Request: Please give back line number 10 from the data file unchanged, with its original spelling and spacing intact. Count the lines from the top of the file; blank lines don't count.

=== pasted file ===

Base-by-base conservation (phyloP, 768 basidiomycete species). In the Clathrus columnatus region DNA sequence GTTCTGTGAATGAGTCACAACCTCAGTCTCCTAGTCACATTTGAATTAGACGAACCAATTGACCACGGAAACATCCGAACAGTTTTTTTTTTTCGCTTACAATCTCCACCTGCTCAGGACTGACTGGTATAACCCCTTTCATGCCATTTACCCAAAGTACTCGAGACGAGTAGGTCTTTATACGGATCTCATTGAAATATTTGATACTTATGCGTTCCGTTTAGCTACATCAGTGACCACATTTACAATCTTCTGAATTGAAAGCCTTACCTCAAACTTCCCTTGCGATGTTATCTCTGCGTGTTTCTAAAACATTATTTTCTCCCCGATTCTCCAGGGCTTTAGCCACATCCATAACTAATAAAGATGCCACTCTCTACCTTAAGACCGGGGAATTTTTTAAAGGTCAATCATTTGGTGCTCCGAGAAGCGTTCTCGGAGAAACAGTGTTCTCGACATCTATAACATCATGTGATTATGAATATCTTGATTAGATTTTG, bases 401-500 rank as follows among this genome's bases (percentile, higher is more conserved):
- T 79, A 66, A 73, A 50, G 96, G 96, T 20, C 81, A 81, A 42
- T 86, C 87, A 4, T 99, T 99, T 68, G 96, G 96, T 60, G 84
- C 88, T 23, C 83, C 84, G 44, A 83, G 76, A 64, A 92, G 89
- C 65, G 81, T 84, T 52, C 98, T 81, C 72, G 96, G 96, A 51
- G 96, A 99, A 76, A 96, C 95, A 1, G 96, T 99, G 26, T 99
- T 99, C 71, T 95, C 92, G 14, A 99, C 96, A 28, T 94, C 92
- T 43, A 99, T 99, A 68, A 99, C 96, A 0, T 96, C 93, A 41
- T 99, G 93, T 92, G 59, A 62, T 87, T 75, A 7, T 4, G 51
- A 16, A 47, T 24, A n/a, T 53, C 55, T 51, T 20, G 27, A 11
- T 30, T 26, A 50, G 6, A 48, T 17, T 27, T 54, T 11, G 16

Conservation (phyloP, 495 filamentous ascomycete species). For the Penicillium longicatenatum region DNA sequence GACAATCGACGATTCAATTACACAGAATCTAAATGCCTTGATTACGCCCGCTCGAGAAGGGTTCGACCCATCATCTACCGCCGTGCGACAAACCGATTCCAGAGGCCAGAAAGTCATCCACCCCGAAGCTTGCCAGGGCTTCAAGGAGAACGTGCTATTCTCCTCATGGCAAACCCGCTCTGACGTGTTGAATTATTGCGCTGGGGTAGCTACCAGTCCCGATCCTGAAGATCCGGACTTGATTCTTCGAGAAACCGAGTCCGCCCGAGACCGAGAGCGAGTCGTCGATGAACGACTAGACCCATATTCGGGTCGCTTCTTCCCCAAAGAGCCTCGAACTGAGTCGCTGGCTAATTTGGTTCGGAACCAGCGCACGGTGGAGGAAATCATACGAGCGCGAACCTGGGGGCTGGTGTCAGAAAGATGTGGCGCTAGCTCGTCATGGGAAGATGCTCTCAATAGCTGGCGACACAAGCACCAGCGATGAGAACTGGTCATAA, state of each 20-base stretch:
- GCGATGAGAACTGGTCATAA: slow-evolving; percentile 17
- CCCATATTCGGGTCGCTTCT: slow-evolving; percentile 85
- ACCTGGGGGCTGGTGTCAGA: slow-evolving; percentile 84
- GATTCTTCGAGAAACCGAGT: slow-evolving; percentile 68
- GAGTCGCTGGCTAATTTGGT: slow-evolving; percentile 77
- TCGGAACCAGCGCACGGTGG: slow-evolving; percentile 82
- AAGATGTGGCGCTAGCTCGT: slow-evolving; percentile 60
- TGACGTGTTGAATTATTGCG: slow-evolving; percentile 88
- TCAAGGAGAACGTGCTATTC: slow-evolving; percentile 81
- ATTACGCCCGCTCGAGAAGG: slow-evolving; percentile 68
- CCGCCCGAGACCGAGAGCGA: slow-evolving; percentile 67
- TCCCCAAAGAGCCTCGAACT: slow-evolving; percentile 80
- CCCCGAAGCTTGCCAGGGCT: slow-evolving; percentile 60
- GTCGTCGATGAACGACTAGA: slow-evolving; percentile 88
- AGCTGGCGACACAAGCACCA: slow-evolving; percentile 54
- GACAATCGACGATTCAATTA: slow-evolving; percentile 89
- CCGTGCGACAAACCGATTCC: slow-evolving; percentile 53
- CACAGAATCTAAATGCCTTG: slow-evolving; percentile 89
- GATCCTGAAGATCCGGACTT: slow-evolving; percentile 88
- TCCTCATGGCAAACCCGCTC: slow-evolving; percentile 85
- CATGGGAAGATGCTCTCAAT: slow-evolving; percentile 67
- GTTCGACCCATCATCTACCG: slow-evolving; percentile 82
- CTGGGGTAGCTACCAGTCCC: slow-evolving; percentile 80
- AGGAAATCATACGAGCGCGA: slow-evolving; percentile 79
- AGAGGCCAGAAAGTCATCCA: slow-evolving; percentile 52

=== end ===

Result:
- A 16, A 47, T 24, A n/a, T 53, C 55, T 51, T 20, G 27, A 11